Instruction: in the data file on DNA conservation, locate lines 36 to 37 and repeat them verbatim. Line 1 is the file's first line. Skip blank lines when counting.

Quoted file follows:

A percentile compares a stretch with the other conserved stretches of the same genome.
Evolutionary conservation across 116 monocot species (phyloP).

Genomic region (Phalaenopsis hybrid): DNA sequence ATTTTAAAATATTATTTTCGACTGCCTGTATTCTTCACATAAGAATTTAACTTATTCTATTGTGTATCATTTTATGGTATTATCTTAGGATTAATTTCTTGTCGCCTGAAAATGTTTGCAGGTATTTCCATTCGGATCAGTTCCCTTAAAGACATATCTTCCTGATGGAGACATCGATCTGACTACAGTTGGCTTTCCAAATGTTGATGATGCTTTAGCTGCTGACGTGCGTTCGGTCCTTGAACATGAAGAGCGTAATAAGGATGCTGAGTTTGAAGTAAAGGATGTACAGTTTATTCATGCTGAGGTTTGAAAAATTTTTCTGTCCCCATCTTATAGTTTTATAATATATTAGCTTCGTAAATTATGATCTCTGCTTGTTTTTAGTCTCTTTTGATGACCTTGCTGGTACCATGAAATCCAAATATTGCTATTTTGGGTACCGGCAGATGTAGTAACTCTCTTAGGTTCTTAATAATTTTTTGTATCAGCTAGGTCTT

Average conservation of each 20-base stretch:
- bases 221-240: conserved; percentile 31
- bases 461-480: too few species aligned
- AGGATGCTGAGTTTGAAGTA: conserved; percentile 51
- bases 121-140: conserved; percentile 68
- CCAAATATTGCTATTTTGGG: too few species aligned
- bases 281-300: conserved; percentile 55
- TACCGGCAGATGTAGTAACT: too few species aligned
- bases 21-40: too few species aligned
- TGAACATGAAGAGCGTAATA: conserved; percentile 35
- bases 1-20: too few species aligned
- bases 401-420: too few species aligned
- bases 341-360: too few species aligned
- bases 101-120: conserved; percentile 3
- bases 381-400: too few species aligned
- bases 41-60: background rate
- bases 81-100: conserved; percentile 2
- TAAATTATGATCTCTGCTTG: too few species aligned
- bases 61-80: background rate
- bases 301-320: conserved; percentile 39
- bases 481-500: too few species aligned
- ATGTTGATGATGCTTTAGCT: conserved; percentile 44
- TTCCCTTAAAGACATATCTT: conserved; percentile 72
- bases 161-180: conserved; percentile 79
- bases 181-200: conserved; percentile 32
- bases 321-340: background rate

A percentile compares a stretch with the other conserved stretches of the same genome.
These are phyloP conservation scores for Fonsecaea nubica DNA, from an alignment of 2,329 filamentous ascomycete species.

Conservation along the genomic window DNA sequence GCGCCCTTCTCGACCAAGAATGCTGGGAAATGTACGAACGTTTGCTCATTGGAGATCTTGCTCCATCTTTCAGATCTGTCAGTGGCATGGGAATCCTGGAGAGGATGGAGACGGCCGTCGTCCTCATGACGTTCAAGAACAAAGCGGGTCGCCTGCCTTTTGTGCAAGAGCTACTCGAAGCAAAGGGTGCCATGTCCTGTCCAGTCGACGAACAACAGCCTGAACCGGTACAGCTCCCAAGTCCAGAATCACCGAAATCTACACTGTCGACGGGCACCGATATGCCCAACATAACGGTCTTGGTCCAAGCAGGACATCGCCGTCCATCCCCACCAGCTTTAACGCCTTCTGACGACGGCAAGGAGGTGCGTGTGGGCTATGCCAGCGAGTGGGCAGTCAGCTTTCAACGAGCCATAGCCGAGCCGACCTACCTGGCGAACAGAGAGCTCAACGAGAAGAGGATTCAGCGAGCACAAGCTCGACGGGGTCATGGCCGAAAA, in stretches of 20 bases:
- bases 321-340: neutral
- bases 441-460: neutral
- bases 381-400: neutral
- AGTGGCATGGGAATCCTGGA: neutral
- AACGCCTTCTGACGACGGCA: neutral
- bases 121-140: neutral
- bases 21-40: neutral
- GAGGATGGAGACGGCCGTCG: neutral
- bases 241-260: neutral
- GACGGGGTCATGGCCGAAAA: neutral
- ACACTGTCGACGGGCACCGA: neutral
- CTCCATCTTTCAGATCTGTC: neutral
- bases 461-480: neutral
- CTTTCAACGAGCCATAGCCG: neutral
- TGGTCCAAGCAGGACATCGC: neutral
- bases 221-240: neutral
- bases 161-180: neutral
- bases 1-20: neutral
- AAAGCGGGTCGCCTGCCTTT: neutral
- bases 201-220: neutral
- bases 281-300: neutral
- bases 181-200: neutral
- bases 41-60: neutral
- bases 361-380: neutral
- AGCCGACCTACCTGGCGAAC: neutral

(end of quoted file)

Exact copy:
- AGTGGCATGGGAATCCTGGA: neutral
- AACGCCTTCTGACGACGGCA: neutral